Today was the day chosen by women across Saudi Arabia to protest the world's only gender-specific driving ban. Dozens have shot photos and videos while driving, and so far there's been little reaction from authorities. One day down, more ahead.
Last month, Saudi IT technician Manal al Sharif, who learned to drive in New Hampshire, was arrested and jailed after calling for women across Saudi Arabia to protest on June 17. Under pressure from authorities and still facing charges, al Sharif has not commented directly on the protest since being released. But the idea caught fire online, with dozens of groups sprouting up around the world to promote the protest. Several Saudi leaders, and officials including U.S. Secretary of State Hillary Clinton, all spoke in favor; women also protested outside Saudi Arabian embassies in several countries, including a topless protest in the Ukraine.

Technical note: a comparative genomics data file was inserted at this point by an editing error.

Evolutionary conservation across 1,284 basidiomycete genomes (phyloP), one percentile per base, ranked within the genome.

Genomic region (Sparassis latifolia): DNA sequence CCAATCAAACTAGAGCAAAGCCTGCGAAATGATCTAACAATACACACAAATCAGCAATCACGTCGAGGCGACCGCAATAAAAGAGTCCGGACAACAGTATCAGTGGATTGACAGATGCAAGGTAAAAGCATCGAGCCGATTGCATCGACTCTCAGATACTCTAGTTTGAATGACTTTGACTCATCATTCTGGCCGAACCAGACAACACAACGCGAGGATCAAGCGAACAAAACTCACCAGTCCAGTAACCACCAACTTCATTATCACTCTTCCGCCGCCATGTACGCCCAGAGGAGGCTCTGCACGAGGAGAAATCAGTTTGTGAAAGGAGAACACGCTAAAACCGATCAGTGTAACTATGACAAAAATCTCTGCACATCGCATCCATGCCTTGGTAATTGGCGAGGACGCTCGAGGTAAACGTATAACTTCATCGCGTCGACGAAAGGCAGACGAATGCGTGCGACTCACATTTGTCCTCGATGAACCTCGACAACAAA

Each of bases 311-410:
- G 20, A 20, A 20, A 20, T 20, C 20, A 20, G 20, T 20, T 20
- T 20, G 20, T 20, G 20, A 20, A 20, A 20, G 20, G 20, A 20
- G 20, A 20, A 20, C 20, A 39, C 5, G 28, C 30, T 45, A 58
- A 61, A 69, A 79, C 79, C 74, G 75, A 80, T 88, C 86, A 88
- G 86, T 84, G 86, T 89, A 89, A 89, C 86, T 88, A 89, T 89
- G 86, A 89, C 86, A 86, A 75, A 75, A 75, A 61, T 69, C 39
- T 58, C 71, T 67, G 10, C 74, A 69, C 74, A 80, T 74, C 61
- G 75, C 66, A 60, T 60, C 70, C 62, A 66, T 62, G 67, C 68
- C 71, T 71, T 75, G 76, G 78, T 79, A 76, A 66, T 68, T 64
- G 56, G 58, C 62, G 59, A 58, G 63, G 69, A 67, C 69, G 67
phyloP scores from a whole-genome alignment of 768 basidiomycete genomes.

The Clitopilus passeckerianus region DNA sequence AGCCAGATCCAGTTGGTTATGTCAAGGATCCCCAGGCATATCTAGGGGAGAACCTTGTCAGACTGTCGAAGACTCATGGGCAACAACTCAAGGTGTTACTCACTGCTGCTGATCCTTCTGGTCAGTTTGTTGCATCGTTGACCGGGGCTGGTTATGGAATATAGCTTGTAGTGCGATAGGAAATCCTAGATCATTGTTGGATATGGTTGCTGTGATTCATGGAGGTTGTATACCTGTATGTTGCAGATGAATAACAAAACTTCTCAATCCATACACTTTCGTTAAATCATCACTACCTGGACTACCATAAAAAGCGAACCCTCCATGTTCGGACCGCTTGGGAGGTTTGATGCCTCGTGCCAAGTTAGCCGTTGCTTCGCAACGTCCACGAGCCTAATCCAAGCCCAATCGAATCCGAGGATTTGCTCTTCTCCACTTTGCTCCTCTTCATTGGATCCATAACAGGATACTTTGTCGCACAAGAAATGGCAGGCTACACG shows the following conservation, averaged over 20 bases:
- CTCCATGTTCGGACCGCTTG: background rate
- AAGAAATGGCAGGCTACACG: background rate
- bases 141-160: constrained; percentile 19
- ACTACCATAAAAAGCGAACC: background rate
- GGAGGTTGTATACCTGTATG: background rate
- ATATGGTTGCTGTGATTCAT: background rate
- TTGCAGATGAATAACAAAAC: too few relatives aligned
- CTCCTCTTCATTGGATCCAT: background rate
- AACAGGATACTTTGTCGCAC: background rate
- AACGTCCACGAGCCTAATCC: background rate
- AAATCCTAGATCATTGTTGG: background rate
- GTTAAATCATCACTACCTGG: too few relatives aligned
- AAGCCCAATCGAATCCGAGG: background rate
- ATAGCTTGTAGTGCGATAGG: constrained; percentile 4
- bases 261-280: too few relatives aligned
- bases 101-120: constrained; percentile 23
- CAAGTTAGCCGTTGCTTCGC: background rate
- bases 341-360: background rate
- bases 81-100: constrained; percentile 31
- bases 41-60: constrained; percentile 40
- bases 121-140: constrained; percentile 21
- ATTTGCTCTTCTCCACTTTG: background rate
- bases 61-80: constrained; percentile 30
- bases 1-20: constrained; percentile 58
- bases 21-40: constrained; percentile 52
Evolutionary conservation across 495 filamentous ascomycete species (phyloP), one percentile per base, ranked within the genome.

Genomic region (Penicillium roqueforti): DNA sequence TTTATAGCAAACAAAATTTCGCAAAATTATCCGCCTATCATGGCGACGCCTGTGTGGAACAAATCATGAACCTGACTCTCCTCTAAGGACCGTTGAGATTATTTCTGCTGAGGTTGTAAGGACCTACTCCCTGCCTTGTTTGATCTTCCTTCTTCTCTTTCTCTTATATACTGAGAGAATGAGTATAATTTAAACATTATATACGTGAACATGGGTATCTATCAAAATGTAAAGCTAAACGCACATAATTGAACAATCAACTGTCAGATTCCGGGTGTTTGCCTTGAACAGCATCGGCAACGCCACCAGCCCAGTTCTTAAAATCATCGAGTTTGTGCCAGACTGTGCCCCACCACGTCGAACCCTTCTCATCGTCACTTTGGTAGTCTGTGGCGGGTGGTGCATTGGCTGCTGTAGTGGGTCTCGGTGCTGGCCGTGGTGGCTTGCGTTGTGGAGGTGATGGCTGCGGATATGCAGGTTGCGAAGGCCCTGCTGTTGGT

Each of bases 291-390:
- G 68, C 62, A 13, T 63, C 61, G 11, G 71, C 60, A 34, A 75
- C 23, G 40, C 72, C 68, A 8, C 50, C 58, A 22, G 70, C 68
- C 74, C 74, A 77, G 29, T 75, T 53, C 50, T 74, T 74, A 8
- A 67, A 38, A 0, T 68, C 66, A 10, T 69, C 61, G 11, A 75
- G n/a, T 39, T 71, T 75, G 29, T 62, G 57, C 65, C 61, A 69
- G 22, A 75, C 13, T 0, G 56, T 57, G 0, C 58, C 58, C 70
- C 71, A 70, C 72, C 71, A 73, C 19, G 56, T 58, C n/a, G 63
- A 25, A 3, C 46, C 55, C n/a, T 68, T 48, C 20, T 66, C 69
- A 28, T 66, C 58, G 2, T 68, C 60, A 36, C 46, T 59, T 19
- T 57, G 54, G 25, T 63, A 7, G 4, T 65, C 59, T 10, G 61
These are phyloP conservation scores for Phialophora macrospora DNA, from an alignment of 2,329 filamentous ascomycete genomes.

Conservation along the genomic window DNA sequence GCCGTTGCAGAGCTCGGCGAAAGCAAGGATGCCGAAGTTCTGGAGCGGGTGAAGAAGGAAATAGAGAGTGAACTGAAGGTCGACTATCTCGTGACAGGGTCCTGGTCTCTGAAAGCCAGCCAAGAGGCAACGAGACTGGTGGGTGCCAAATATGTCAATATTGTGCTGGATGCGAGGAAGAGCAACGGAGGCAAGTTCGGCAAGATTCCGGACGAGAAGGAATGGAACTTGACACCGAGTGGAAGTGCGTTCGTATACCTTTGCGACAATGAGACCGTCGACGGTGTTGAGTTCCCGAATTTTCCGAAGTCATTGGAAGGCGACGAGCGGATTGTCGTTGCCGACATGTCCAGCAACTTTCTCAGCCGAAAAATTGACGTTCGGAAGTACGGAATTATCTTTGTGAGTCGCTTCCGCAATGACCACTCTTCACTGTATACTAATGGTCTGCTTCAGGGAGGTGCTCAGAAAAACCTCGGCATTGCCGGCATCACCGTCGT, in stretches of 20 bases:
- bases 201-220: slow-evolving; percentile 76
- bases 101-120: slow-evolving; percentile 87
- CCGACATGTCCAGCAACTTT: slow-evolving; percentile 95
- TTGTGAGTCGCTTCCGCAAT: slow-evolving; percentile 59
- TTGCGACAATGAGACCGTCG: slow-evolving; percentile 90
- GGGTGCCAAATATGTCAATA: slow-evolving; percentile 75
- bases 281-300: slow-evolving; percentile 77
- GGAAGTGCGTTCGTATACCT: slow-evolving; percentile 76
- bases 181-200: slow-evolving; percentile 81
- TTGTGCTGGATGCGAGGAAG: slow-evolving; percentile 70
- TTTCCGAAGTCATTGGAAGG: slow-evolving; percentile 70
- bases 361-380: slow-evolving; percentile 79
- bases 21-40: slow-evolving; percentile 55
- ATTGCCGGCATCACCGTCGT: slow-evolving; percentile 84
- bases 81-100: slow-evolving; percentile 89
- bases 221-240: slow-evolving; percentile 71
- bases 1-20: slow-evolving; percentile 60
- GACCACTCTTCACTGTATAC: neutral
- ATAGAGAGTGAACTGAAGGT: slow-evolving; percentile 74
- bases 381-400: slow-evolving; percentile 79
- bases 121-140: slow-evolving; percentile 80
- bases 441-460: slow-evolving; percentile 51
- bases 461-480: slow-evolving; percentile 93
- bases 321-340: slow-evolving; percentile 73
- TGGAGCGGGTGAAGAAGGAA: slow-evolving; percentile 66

So far today, several videos and online reports suggest dozens of women took to the roads; one Twitter activist counted at least 33 women drivers so far, but finding an actual number will be impossible — in part because some men apparently dressed as women to confuse police. While many women reported no harassment from police, and in some cases outright avoidance, at least one driver was stopped by officials. A freelance photographer riding with the woman says the driver was given a ticket for not having a license — even though she had two international driver's permits.
America's own experience with fighting for freedom of movement suggests Saudi women could face years of struggle. But the protests have shown that even in a nation as controlled by conservative forces as Saudi Arabia, large parts of society recognize that the right to drive is self-evident. Like the side-view mirror says, some things are closer than they appear.